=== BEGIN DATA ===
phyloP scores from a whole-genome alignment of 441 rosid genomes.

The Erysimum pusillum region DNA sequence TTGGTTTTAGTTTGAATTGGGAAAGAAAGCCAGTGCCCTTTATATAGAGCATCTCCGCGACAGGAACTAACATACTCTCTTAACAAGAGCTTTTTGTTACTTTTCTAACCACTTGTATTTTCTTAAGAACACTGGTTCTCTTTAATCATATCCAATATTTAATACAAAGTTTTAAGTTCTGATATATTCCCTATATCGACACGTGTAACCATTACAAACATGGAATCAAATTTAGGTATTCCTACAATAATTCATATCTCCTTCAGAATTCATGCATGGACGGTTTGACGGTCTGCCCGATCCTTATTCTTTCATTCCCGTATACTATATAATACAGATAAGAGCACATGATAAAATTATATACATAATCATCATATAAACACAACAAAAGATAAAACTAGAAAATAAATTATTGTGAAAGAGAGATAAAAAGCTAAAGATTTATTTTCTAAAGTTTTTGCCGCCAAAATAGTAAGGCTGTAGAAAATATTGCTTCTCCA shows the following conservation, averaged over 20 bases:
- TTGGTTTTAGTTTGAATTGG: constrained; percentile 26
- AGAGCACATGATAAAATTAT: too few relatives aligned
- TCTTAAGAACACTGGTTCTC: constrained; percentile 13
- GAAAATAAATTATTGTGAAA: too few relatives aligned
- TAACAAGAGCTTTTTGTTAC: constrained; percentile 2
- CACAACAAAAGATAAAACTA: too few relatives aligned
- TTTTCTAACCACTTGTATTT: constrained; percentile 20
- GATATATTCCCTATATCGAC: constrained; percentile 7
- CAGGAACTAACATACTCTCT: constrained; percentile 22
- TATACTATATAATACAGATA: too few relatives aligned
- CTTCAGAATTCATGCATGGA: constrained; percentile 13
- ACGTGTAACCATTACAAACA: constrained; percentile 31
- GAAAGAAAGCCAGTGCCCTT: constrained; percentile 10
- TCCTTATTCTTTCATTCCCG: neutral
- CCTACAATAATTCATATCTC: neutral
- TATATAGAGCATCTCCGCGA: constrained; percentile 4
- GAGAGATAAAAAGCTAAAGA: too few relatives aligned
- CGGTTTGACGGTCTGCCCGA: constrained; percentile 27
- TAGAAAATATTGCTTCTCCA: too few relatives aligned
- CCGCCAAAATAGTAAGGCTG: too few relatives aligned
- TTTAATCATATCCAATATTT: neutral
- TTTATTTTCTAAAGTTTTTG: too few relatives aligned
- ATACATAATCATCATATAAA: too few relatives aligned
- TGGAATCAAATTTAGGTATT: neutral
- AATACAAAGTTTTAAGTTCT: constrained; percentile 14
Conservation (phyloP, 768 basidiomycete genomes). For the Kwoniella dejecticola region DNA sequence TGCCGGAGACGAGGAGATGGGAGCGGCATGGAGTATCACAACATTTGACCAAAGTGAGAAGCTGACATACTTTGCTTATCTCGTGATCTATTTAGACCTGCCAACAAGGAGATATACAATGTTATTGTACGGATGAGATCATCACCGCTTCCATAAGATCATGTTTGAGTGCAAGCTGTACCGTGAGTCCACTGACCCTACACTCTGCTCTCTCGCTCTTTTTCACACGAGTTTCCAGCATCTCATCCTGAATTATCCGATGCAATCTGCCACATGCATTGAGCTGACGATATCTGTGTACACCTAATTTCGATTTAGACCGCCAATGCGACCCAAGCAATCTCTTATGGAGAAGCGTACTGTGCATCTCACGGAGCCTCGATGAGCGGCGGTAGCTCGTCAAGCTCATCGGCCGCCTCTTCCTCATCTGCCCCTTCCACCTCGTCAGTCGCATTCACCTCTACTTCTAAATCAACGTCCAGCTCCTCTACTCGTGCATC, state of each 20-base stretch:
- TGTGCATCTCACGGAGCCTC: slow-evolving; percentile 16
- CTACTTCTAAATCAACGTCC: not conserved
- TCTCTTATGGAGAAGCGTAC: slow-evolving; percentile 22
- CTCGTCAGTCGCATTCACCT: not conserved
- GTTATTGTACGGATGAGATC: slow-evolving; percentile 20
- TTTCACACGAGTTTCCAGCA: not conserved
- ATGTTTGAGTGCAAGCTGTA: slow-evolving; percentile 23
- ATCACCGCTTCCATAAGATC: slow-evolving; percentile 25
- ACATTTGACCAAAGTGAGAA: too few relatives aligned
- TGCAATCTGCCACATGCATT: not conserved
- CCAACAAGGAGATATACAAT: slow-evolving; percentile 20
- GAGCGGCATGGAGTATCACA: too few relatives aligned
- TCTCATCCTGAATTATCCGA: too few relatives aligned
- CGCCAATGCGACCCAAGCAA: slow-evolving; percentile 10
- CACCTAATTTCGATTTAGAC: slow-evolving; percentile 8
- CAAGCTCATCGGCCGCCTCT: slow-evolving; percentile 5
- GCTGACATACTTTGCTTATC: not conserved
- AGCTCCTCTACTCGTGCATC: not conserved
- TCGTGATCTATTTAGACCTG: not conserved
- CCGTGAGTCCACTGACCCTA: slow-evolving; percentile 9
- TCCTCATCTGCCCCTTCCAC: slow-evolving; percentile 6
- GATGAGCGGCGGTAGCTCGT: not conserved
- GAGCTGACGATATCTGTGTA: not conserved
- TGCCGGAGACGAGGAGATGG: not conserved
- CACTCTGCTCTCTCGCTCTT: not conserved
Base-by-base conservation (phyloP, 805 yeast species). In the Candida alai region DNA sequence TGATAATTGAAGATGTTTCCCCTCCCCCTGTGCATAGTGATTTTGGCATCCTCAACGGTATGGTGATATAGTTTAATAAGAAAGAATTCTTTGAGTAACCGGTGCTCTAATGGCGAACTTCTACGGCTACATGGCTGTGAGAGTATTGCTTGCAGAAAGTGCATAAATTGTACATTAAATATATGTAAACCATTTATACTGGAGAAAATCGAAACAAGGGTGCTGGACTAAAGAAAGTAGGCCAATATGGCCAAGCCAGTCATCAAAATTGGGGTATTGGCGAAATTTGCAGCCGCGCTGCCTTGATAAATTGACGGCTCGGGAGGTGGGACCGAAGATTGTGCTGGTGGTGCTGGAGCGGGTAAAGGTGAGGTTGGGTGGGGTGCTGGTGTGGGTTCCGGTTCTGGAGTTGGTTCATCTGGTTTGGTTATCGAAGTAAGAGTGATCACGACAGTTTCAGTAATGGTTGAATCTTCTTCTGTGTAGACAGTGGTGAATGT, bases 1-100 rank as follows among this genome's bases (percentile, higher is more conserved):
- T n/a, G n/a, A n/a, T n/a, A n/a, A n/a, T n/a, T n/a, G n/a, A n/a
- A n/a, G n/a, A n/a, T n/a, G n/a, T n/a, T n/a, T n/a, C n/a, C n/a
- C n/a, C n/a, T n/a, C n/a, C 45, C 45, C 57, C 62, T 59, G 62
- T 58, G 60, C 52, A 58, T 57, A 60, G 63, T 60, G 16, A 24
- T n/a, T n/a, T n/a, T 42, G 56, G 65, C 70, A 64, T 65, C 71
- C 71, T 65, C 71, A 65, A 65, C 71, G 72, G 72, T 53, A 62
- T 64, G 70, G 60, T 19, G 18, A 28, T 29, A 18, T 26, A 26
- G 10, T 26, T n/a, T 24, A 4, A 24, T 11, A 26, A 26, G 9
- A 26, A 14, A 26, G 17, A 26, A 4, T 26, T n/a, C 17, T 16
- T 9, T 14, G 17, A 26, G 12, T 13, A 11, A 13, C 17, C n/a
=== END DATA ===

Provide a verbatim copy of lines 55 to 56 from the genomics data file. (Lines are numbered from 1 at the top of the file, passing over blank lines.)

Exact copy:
- T n/a, G n/a, A n/a, T n/a, A n/a, A n/a, T n/a, T n/a, G n/a, A n/a
- A n/a, G n/a, A n/a, T n/a, G n/a, T n/a, T n/a, T n/a, C n/a, C n/a